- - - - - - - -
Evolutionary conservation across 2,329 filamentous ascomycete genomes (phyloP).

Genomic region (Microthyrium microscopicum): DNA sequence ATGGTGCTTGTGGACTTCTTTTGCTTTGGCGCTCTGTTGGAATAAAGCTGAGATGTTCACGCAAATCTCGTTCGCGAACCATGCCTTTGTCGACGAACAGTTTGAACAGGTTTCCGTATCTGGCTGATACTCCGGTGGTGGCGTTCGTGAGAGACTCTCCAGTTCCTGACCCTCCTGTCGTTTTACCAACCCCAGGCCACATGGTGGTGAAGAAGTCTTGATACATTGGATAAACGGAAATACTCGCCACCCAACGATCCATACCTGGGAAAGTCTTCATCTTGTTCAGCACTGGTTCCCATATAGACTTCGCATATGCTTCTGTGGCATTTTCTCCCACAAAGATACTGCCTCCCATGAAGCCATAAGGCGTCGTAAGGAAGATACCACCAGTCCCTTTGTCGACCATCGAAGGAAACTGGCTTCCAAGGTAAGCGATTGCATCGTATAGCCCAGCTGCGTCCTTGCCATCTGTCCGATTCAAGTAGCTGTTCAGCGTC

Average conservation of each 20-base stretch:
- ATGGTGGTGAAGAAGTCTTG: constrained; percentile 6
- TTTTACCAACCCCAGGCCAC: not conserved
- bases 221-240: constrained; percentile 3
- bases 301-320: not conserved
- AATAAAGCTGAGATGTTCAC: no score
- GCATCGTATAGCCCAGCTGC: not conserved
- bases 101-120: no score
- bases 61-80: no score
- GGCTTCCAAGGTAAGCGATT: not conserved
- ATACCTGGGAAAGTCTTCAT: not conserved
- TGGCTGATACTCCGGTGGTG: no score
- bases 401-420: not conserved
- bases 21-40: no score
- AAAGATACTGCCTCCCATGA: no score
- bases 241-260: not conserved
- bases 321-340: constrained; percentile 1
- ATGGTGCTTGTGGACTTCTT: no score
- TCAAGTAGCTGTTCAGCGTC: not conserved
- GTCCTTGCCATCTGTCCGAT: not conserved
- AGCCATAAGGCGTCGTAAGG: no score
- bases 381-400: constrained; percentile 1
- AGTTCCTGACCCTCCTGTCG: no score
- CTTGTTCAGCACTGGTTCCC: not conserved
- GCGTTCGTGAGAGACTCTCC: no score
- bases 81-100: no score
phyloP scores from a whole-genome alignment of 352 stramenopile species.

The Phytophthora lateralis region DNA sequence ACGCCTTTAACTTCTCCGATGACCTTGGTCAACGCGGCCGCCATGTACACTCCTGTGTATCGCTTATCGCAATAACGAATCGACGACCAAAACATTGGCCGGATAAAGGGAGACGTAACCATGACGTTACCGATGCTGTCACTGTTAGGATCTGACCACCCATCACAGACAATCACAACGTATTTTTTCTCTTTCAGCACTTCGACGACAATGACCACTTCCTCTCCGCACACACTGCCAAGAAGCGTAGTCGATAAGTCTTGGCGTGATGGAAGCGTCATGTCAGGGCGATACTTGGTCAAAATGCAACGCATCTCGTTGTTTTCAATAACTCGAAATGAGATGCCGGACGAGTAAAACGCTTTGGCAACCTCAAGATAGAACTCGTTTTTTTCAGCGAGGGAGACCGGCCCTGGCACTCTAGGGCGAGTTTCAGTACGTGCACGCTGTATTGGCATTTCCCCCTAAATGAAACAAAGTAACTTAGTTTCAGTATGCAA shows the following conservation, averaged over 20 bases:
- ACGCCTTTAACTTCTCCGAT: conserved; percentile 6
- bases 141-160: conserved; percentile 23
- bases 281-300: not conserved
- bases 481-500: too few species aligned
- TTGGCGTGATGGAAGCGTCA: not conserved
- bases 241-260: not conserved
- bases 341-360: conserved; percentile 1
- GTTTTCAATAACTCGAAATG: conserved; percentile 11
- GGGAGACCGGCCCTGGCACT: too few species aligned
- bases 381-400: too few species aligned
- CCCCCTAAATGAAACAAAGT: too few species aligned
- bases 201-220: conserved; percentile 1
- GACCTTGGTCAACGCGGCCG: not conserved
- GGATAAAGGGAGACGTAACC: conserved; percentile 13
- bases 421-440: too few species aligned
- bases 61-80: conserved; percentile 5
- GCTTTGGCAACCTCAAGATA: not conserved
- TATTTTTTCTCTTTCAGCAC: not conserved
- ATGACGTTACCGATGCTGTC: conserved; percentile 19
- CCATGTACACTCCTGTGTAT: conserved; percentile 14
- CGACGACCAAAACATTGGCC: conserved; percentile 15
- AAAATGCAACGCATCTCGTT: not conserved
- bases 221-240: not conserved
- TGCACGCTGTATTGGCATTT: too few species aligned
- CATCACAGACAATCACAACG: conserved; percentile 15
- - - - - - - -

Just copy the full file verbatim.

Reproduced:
Evolutionary conservation across 2,329 filamentous ascomycete genomes (phyloP).

Genomic region (Microthyrium microscopicum): DNA sequence ATGGTGCTTGTGGACTTCTTTTGCTTTGGCGCTCTGTTGGAATAAAGCTGAGATGTTCACGCAAATCTCGTTCGCGAACCATGCCTTTGTCGACGAACAGTTTGAACAGGTTTCCGTATCTGGCTGATACTCCGGTGGTGGCGTTCGTGAGAGACTCTCCAGTTCCTGACCCTCCTGTCGTTTTACCAACCCCAGGCCACATGGTGGTGAAGAAGTCTTGATACATTGGATAAACGGAAATACTCGCCACCCAACGATCCATACCTGGGAAAGTCTTCATCTTGTTCAGCACTGGTTCCCATATAGACTTCGCATATGCTTCTGTGGCATTTTCTCCCACAAAGATACTGCCTCCCATGAAGCCATAAGGCGTCGTAAGGAAGATACCACCAGTCCCTTTGTCGACCATCGAAGGAAACTGGCTTCCAAGGTAAGCGATTGCATCGTATAGCCCAGCTGCGTCCTTGCCATCTGTCCGATTCAAGTAGCTGTTCAGCGTC

Average conservation of each 20-base stretch:
- ATGGTGGTGAAGAAGTCTTG: constrained; percentile 6
- TTTTACCAACCCCAGGCCAC: not conserved
- bases 221-240: constrained; percentile 3
- bases 301-320: not conserved
- AATAAAGCTGAGATGTTCAC: no score
- GCATCGTATAGCCCAGCTGC: not conserved
- bases 101-120: no score
- bases 61-80: no score
- GGCTTCCAAGGTAAGCGATT: not conserved
- ATACCTGGGAAAGTCTTCAT: not conserved
- TGGCTGATACTCCGGTGGTG: no score
- bases 401-420: not conserved
- bases 21-40: no score
- AAAGATACTGCCTCCCATGA: no score
- bases 241-260: not conserved
- bases 321-340: constrained; percentile 1
- ATGGTGCTTGTGGACTTCTT: no score
- TCAAGTAGCTGTTCAGCGTC: not conserved
- GTCCTTGCCATCTGTCCGAT: not conserved
- AGCCATAAGGCGTCGTAAGG: no score
- bases 381-400: constrained; percentile 1
- AGTTCCTGACCCTCCTGTCG: no score
- CTTGTTCAGCACTGGTTCCC: not conserved
- GCGTTCGTGAGAGACTCTCC: no score
- bases 81-100: no score
phyloP scores from a whole-genome alignment of 352 stramenopile species.

The Phytophthora lateralis region DNA sequence ACGCCTTTAACTTCTCCGATGACCTTGGTCAACGCGGCCGCCATGTACACTCCTGTGTATCGCTTATCGCAATAACGAATCGACGACCAAAACATTGGCCGGATAAAGGGAGACGTAACCATGACGTTACCGATGCTGTCACTGTTAGGATCTGACCACCCATCACAGACAATCACAACGTATTTTTTCTCTTTCAGCACTTCGACGACAATGACCACTTCCTCTCCGCACACACTGCCAAGAAGCGTAGTCGATAAGTCTTGGCGTGATGGAAGCGTCATGTCAGGGCGATACTTGGTCAAAATGCAACGCATCTCGTTGTTTTCAATAACTCGAAATGAGATGCCGGACGAGTAAAACGCTTTGGCAACCTCAAGATAGAACTCGTTTTTTTCAGCGAGGGAGACCGGCCCTGGCACTCTAGGGCGAGTTTCAGTACGTGCACGCTGTATTGGCATTTCCCCCTAAATGAAACAAAGTAACTTAGTTTCAGTATGCAA shows the following conservation, averaged over 20 bases:
- ACGCCTTTAACTTCTCCGAT: conserved; percentile 6
- bases 141-160: conserved; percentile 23
- bases 281-300: not conserved
- bases 481-500: too few species aligned
- TTGGCGTGATGGAAGCGTCA: not conserved
- bases 241-260: not conserved
- bases 341-360: conserved; percentile 1
- GTTTTCAATAACTCGAAATG: conserved; percentile 11
- GGGAGACCGGCCCTGGCACT: too few species aligned
- bases 381-400: too few species aligned
- CCCCCTAAATGAAACAAAGT: too few species aligned
- bases 201-220: conserved; percentile 1
- GACCTTGGTCAACGCGGCCG: not conserved
- GGATAAAGGGAGACGTAACC: conserved; percentile 13
- bases 421-440: too few species aligned
- bases 61-80: conserved; percentile 5
- GCTTTGGCAACCTCAAGATA: not conserved
- TATTTTTTCTCTTTCAGCAC: not conserved
- ATGACGTTACCGATGCTGTC: conserved; percentile 19
- CCATGTACACTCCTGTGTAT: conserved; percentile 14
- CGACGACCAAAACATTGGCC: conserved; percentile 15
- AAAATGCAACGCATCTCGTT: not conserved
- bases 221-240: not conserved
- TGCACGCTGTATTGGCATTT: too few species aligned
- CATCACAGACAATCACAACG: conserved; percentile 15